For both Dualists and Multiplists, mysteries are much easier to comprehend than are problems—for mysteries are outside their control. The Dualists are likely to see mysteries as a confirmation of whatever “truth” they have received from an external source: The “good” have been rewarded, or the ultimate plan has not been revealed by the “ultimate” source of truth. Multiplists will view mysteries as further evidence that there is no solid base for assessing the validity of any “truth” and that therefore one should abandon all critical analysis: “It doesn’t matter what we think or believe, since what really happens in the world is a mystery beyond our control or comprehension. . . So let’s do whatever we want to do.”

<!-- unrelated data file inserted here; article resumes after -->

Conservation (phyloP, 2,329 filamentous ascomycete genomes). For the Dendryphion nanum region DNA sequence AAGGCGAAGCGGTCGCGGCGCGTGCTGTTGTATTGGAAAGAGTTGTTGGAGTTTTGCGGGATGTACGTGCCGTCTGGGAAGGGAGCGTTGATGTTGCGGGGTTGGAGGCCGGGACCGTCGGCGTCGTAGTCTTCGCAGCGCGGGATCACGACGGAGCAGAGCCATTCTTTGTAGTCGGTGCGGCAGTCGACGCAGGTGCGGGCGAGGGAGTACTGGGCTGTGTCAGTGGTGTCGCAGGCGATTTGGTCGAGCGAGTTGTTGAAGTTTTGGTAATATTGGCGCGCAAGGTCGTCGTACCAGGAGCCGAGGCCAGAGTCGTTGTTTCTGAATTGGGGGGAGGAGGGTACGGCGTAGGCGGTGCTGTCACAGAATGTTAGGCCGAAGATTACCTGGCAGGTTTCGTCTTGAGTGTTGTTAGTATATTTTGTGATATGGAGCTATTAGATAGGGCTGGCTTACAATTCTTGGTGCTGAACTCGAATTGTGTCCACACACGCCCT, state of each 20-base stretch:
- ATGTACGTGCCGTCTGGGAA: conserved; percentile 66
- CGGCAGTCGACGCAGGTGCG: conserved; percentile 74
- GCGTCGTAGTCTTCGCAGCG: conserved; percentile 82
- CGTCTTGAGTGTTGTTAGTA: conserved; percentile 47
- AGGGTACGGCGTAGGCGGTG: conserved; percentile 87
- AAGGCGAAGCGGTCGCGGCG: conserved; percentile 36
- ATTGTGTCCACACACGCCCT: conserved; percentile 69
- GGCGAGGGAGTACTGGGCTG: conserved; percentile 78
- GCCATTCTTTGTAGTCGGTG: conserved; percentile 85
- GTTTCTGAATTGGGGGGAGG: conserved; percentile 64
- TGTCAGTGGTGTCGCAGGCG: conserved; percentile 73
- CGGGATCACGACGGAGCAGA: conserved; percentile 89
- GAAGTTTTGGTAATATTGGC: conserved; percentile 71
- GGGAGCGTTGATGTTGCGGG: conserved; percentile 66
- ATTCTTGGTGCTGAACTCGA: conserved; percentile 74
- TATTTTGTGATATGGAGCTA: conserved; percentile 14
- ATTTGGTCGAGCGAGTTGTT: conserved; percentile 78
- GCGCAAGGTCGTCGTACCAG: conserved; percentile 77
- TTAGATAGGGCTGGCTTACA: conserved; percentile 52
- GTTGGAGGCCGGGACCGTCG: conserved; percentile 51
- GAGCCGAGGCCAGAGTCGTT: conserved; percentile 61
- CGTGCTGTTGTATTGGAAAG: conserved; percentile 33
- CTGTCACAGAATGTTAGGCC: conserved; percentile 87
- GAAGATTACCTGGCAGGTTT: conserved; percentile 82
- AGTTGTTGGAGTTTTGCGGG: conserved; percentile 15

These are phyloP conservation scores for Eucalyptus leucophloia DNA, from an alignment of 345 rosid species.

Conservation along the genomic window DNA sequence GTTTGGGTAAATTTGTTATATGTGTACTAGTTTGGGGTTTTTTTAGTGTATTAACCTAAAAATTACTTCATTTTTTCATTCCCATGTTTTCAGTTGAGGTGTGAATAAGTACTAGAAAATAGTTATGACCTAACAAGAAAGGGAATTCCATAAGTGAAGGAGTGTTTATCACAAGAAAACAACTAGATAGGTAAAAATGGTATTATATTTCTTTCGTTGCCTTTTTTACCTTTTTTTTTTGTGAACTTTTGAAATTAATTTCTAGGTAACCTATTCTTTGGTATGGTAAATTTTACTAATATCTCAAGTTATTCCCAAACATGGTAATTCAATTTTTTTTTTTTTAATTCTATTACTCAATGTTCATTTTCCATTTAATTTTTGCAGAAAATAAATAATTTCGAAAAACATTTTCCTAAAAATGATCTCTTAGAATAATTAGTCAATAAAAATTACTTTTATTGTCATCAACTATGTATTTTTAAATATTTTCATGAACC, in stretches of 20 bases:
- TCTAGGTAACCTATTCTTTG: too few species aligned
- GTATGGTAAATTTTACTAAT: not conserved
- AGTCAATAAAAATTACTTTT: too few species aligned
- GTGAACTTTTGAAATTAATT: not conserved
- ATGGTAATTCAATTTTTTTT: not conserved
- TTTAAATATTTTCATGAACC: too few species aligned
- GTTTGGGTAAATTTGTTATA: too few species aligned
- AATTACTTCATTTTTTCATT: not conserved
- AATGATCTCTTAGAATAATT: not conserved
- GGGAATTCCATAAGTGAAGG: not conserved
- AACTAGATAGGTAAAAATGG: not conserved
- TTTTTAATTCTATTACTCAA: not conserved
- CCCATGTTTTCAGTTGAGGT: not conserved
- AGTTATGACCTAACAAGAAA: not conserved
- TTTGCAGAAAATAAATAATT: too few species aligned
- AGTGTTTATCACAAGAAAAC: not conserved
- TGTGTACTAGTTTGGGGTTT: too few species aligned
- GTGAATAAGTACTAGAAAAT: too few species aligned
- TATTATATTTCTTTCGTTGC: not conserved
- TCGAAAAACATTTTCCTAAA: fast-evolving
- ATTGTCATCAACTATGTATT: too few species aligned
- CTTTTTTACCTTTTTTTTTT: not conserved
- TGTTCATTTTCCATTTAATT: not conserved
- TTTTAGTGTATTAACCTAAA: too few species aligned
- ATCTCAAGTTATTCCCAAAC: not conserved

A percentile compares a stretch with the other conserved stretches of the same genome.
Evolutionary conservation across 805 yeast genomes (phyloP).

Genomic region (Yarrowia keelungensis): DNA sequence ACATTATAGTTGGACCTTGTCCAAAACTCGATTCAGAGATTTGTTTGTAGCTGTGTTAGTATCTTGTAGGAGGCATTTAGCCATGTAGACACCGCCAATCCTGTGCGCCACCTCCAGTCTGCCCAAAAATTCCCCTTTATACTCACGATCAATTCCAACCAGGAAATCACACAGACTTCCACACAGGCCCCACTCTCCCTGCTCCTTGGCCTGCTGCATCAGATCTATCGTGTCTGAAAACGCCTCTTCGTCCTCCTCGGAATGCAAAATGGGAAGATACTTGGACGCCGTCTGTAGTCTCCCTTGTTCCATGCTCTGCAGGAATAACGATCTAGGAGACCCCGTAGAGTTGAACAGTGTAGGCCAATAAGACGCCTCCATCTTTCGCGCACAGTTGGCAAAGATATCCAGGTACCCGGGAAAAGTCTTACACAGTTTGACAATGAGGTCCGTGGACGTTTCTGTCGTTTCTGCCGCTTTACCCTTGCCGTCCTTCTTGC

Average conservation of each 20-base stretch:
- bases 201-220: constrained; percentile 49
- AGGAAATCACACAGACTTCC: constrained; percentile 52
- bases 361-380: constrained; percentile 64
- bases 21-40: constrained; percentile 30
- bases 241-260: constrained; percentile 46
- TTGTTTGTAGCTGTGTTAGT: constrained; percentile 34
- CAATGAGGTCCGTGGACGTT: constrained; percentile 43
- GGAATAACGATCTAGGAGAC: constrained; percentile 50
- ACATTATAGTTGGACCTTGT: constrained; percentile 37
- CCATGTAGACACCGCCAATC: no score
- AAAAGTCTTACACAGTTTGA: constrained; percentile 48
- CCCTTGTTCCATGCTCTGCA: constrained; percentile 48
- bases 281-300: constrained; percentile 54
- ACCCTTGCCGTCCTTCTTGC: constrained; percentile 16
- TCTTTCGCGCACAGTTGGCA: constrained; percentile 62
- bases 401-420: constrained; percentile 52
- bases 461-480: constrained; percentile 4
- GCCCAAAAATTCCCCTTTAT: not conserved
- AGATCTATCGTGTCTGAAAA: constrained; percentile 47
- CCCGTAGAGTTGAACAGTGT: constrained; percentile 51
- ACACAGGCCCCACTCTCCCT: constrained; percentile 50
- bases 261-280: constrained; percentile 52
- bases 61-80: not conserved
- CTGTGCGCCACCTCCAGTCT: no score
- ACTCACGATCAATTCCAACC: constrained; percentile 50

Mysteries are much more challenging for the Relativist and Committed Relativist who try to place a rational frame around experiences in their lives. Mysteries defy reason and leave the Relativist in a mood to become even more detached from reality, and the Committed Relativist in a mood to join the Relativist in this detachment. Having come to a difficult decision, the Committed Relativist hates the thought of some external event, over which he has no control, intervening and throwing off the carefully deliberated course of action that he has taken. We finally decide on a candidate for this new job and she must decline because of a death in her family. We have chosen the new location for our shopping mall and we find that it is located in a seismically-active region and, hence, is not suitable for development. The Committed Relativist curses the perfidious predisposition of Nature and moves back to ground zero in order to make different, thoughtful decision.

A Special Type of Problem: The Paradox